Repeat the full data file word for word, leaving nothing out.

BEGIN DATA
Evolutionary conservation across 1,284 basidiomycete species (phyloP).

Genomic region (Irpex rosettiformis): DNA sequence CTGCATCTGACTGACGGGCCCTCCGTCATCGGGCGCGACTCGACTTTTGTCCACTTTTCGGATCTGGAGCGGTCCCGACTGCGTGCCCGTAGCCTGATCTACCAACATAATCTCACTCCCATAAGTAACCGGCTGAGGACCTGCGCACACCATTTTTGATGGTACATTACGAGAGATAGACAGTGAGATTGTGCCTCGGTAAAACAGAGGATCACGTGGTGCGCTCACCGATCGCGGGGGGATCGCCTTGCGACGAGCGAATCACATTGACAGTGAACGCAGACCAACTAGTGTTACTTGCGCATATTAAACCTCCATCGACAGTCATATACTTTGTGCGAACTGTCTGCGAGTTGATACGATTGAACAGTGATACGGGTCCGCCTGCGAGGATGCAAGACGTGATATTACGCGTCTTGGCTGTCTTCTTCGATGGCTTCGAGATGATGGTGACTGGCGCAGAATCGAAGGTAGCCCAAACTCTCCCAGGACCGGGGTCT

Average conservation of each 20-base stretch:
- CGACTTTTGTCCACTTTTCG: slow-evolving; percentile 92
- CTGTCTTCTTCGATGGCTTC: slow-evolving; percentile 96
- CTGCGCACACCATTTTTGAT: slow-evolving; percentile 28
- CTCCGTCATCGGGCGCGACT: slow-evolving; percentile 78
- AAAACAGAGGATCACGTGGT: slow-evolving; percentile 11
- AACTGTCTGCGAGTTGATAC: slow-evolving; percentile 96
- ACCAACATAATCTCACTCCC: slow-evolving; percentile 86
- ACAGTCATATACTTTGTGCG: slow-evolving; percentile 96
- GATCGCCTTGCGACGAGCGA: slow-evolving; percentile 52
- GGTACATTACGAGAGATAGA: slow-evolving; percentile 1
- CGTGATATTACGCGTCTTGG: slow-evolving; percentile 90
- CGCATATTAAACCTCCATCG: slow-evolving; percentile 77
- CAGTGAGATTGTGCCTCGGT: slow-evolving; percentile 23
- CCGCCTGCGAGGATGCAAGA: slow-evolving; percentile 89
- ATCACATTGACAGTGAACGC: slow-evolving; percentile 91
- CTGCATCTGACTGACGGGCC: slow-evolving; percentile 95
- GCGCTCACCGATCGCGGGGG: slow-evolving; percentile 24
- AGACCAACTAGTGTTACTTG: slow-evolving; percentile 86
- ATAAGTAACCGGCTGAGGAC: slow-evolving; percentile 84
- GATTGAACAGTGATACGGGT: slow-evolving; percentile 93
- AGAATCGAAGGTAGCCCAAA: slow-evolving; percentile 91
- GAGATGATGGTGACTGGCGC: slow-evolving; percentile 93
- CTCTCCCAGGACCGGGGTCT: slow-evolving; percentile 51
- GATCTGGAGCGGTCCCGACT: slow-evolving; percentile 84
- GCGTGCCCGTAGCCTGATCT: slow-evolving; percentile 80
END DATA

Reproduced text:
Evolutionary conservation across 1,284 basidiomycete species (phyloP).

Genomic region (Irpex rosettiformis): DNA sequence CTGCATCTGACTGACGGGCCCTCCGTCATCGGGCGCGACTCGACTTTTGTCCACTTTTCGGATCTGGAGCGGTCCCGACTGCGTGCCCGTAGCCTGATCTACCAACATAATCTCACTCCCATAAGTAACCGGCTGAGGACCTGCGCACACCATTTTTGATGGTACATTACGAGAGATAGACAGTGAGATTGTGCCTCGGTAAAACAGAGGATCACGTGGTGCGCTCACCGATCGCGGGGGGATCGCCTTGCGACGAGCGAATCACATTGACAGTGAACGCAGACCAACTAGTGTTACTTGCGCATATTAAACCTCCATCGACAGTCATATACTTTGTGCGAACTGTCTGCGAGTTGATACGATTGAACAGTGATACGGGTCCGCCTGCGAGGATGCAAGACGTGATATTACGCGTCTTGGCTGTCTTCTTCGATGGCTTCGAGATGATGGTGACTGGCGCAGAATCGAAGGTAGCCCAAACTCTCCCAGGACCGGGGTCT

Average conservation of each 20-base stretch:
- CGACTTTTGTCCACTTTTCG: slow-evolving; percentile 92
- CTGTCTTCTTCGATGGCTTC: slow-evolving; percentile 96
- CTGCGCACACCATTTTTGAT: slow-evolving; percentile 28
- CTCCGTCATCGGGCGCGACT: slow-evolving; percentile 78
- AAAACAGAGGATCACGTGGT: slow-evolving; percentile 11
- AACTGTCTGCGAGTTGATAC: slow-evolving; percentile 96
- ACCAACATAATCTCACTCCC: slow-evolving; percentile 86
- ACAGTCATATACTTTGTGCG: slow-evolving; percentile 96
- GATCGCCTTGCGACGAGCGA: slow-evolving; percentile 52
- GGTACATTACGAGAGATAGA: slow-evolving; percentile 1
- CGTGATATTACGCGTCTTGG: slow-evolving; percentile 90
- CGCATATTAAACCTCCATCG: slow-evolving; percentile 77
- CAGTGAGATTGTGCCTCGGT: slow-evolving; percentile 23
- CCGCCTGCGAGGATGCAAGA: slow-evolving; percentile 89
- ATCACATTGACAGTGAACGC: slow-evolving; percentile 91
- CTGCATCTGACTGACGGGCC: slow-evolving; percentile 95
- GCGCTCACCGATCGCGGGGG: slow-evolving; percentile 24
- AGACCAACTAGTGTTACTTG: slow-evolving; percentile 86
- ATAAGTAACCGGCTGAGGAC: slow-evolving; percentile 84
- GATTGAACAGTGATACGGGT: slow-evolving; percentile 93
- AGAATCGAAGGTAGCCCAAA: slow-evolving; percentile 91
- GAGATGATGGTGACTGGCGC: slow-evolving; percentile 93
- CTCTCCCAGGACCGGGGTCT: slow-evolving; percentile 51
- GATCTGGAGCGGTCCCGACT: slow-evolving; percentile 84
- GCGTGCCCGTAGCCTGATCT: slow-evolving; percentile 80